Transplanting – Regrowth and Rebuild.

I can always remember having blueberry bushes growing up as a child. I also remember my family dabbling in strawberries, peach trees, and blackberries. There were only two fruits that grew effortlessly and vigorously, blackberries and blueberries. I don’t remember much about our strawberries production. Maybe because the experience was so short lived due to the very reason of poor production. Or maybe it was too much maintenance. I’m not sure. But the peach trees did produce. Just not the plump fruit that when bitten into juice runs out and down the corners of your mouth. They were small, very small. I’m sure the pit made up 75 percent of the fruit. They made great throwing objects for me and my brother. Often at each other. However, I do remember a family member collecting what little fruit those trees were able to produce to make wine. At least they didnt go to complete waste.

20150321_114216

For me, summer just wouldn’t be the same without blackberries and blueberries. Our blackberries grew wild along a fence separating our property and a neighbors pasture. Over time they have grown full and hearty. Not only the bushes but the fruit too. Goodness, some of the berries measure from fingertip to knuckle. There’s just something about fresh picked wild blackberries that make this country girl want to get out the flour and rolling pin! In the summer my dad will call and say, “Ashley, I’ve been picking blackberries this morning. I picked over a gallon. Want me to bring it over?”. What he really means is, “Ashley, will you please make me a blackberry pie?”.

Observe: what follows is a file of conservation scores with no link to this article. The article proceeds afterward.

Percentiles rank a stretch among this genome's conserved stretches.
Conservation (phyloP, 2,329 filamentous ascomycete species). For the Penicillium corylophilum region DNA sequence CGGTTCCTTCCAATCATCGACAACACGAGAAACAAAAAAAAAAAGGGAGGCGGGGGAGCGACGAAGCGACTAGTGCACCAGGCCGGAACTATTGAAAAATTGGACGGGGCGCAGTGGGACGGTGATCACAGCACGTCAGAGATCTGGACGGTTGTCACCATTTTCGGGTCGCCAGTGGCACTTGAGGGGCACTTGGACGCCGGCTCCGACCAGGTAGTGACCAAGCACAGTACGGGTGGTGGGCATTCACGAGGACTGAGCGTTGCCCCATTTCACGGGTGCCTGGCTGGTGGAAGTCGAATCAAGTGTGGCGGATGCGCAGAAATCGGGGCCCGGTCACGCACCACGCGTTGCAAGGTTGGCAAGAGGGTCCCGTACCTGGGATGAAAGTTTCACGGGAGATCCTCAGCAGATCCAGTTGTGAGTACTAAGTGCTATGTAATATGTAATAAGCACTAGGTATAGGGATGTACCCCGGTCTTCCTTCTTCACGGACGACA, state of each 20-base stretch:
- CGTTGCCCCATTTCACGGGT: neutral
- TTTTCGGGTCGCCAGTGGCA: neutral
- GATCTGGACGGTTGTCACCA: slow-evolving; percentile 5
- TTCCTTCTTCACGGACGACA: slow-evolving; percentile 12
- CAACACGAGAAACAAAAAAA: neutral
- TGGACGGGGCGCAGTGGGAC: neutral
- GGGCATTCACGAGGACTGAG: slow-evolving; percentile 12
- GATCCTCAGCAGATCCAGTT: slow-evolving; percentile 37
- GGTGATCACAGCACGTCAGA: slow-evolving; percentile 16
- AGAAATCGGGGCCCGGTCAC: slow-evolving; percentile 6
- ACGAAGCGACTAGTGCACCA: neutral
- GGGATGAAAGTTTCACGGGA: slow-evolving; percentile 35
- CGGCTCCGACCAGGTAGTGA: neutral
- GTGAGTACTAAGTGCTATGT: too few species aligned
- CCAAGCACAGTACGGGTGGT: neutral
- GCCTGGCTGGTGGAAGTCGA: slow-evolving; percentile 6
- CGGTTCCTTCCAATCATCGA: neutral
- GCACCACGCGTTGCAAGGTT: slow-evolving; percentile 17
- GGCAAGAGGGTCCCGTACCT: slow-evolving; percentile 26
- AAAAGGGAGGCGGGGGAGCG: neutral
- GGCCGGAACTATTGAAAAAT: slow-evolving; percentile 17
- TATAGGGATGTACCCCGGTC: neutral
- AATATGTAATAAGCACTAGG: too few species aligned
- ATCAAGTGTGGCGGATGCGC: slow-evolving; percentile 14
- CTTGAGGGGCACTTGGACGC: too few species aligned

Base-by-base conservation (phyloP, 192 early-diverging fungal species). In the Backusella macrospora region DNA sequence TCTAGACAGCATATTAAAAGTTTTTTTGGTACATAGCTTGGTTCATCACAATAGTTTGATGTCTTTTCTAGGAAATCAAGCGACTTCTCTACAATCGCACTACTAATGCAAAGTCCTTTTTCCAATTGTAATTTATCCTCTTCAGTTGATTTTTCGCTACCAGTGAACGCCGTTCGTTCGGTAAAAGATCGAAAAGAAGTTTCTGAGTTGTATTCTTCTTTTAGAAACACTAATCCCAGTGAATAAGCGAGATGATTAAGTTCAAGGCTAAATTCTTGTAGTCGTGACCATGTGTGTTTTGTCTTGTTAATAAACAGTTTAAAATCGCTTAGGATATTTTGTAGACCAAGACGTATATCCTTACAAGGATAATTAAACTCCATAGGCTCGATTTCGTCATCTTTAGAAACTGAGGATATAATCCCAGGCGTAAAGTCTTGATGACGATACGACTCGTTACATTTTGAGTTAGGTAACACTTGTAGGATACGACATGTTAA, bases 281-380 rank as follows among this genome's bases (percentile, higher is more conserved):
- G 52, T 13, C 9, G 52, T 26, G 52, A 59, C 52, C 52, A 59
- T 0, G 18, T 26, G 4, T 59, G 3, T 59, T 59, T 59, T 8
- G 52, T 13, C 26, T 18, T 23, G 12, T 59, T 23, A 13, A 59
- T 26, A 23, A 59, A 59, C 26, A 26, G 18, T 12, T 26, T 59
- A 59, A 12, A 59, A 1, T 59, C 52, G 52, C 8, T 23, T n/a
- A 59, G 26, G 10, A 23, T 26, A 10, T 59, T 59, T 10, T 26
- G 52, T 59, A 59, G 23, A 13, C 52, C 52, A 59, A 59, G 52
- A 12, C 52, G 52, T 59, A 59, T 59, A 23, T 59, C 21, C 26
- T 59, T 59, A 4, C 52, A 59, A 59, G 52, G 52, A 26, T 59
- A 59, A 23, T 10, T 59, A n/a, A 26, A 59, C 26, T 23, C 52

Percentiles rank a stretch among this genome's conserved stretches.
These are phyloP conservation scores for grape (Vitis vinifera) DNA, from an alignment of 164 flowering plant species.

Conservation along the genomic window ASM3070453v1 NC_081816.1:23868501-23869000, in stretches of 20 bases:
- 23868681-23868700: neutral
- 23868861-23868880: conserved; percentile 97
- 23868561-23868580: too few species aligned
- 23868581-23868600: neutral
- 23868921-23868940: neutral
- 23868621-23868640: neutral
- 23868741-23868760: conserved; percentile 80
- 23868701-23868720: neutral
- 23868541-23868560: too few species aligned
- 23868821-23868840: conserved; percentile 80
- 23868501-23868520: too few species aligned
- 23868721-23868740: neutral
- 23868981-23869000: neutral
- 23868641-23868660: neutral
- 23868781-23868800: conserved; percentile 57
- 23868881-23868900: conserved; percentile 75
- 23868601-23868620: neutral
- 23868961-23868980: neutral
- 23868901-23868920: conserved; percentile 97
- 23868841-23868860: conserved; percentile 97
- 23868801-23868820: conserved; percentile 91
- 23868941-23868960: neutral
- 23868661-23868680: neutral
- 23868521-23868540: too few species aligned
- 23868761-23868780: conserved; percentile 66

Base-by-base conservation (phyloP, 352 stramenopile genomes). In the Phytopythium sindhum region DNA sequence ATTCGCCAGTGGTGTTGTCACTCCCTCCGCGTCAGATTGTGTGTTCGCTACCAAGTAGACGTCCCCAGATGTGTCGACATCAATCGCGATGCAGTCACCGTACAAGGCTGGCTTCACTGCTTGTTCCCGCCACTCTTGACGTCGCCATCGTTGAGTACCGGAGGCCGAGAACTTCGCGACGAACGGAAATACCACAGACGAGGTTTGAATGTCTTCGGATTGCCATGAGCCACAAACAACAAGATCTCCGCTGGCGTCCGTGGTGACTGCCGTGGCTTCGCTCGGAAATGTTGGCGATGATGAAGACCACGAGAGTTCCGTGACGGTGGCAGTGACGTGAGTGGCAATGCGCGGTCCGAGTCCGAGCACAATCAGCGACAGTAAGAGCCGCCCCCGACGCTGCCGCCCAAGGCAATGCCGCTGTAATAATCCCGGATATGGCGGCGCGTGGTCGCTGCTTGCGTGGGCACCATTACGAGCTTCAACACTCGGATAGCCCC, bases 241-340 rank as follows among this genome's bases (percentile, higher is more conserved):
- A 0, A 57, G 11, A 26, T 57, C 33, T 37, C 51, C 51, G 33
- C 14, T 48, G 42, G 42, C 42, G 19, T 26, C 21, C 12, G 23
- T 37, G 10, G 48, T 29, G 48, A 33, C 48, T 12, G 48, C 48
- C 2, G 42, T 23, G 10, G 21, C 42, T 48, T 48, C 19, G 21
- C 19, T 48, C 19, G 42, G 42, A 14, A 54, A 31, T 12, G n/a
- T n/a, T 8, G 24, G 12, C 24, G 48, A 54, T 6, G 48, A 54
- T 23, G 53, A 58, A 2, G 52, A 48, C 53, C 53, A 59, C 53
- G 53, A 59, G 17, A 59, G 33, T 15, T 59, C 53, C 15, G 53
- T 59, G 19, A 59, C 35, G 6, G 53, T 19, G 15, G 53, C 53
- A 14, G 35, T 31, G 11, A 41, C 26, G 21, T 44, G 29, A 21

Ohhh the blueberries. I’m pretty sure they’re supposed to be called bushes but ever since I was little our blueberry bushes just kept getting bigger and bigger. My dad is 6’7″ and these bushes now tower over him. Goodness at what point are they considered trees?!

20150321_113851

These three bushes produce so many berries it’s crazy. It doesn’t seem like 3 bushes could provide that much fruit. Although, our neighbors and friends pick off of them and they still provided us with a bountiful supply. Each year you will see new shoots peaking out of the ground beneath the lowest blueberry limbs. Their mint green and gorgeous purple stem cannot be mistaken. Ahhh they are so pretty. Each year they’d come up and each year my dad would clip them.

Ever since I got married these traditional summer pickings became next to extinct. That is until we started transplanting blueberry shoots from a mother plant of one of the three plants from my dad’s house. We started with transplanting just one shoot maybe 2 years ago. I told Daniel it probably wouldn’t start providing fruit for 3 years. I was wrong. It started bearing fruit last year. While not a lot but setting the bar a little higher each year to come. This past weekend we transplanted 6 shoots. I’m pretty sure I saw that at the hardware store they sell blueberry bush transplants for almost $7 each. Wow, we are already in the ‘good’ with a savings of around $42. Perfect! I can only hope that these will take hold and flourish as the bushes did back at home. For these bushes to grow abundantly and provide my growing family with fresh juice, jam, and treats would sure be a God send. Not only be a potential source of income for our homestead.